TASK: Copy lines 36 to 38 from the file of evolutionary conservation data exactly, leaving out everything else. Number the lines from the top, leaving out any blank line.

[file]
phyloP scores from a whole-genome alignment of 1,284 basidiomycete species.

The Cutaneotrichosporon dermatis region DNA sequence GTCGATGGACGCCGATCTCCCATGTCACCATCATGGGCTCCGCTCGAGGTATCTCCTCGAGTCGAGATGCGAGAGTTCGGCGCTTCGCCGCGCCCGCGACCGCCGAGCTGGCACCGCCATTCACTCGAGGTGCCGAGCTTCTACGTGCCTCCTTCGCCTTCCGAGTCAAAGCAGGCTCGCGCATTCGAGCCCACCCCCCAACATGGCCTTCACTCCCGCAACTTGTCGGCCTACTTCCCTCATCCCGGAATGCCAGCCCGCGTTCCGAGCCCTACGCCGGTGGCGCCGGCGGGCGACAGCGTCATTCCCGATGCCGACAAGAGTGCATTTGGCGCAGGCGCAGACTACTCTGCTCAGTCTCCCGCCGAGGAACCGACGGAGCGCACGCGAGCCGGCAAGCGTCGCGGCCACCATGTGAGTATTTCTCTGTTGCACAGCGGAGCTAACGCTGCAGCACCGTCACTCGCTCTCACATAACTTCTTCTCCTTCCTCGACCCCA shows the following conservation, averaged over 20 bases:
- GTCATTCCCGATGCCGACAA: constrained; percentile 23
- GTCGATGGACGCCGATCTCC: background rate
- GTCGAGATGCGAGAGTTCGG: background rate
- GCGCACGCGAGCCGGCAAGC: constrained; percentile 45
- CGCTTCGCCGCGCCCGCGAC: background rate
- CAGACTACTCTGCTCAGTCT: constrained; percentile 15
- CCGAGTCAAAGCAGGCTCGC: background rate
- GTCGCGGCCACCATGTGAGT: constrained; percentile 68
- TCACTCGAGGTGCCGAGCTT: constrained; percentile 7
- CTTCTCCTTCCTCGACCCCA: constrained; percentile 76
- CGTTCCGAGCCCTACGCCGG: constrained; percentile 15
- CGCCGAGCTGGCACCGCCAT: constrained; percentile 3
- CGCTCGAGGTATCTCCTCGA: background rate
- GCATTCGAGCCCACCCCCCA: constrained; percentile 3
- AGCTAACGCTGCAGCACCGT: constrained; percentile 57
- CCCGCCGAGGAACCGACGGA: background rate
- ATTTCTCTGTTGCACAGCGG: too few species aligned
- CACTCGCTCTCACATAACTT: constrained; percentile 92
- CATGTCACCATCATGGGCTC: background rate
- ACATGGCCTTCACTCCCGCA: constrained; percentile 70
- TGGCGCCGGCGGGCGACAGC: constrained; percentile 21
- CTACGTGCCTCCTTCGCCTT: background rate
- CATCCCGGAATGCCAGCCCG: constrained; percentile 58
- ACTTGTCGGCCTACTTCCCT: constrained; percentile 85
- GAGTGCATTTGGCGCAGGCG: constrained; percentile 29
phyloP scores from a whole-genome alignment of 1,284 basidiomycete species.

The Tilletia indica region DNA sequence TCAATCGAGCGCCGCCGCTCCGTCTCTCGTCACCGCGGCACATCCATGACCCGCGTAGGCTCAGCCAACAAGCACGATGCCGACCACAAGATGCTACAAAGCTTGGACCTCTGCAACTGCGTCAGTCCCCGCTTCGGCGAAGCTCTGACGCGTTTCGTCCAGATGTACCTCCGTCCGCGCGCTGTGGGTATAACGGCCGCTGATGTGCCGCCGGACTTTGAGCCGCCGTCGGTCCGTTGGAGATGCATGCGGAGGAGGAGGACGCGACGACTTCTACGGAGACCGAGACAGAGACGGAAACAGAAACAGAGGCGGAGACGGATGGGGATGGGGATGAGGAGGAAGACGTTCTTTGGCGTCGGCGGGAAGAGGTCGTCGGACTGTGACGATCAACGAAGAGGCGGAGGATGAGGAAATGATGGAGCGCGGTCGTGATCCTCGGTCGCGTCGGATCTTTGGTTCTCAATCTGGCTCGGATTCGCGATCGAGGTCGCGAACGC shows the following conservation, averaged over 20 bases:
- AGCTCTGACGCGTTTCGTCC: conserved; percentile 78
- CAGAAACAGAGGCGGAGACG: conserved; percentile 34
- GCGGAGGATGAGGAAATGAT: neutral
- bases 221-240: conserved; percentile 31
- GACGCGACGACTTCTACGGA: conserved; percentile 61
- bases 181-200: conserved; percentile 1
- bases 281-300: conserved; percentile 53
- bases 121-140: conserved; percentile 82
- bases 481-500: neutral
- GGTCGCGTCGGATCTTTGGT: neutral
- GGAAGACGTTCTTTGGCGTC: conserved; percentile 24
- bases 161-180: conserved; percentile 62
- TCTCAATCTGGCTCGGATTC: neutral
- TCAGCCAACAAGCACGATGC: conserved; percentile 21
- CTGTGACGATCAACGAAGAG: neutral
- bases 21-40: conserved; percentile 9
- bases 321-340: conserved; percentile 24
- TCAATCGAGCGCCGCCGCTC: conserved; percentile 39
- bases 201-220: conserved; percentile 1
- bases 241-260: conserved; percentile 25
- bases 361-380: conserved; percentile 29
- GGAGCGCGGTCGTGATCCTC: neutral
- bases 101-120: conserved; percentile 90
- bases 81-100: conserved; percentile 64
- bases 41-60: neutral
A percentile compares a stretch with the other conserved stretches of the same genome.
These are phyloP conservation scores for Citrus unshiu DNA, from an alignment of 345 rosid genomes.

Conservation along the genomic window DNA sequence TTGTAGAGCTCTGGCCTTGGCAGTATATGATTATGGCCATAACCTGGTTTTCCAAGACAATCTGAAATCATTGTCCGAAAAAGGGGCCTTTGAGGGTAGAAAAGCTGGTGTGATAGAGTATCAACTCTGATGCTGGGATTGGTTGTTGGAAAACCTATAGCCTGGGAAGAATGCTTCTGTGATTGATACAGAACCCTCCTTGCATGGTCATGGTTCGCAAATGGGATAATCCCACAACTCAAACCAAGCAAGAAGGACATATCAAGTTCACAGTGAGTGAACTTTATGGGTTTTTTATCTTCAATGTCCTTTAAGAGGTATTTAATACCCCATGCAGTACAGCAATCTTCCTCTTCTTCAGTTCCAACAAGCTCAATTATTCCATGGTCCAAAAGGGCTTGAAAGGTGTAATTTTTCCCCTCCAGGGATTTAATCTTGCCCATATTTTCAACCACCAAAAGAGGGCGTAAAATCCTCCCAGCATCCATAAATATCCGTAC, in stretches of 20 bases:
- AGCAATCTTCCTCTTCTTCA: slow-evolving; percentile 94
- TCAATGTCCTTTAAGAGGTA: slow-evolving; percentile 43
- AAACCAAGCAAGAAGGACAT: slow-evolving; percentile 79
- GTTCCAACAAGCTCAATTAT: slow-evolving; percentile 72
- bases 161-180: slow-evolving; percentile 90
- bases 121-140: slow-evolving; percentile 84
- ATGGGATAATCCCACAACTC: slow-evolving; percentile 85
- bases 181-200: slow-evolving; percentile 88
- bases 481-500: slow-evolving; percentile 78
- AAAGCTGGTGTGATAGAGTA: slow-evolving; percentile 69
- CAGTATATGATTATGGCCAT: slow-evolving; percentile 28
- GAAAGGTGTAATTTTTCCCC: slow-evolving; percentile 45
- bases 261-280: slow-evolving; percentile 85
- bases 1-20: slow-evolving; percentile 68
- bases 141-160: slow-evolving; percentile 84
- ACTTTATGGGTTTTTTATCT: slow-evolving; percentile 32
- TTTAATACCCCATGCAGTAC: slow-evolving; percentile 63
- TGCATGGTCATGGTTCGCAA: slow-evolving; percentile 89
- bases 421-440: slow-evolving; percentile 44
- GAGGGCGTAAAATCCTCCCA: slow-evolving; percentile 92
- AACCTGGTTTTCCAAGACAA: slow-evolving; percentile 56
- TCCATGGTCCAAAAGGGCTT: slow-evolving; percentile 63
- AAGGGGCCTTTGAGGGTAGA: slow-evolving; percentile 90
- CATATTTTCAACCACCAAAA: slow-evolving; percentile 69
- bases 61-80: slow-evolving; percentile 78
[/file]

- bases 281-300: conserved; percentile 53
- bases 121-140: conserved; percentile 82
- bases 481-500: neutral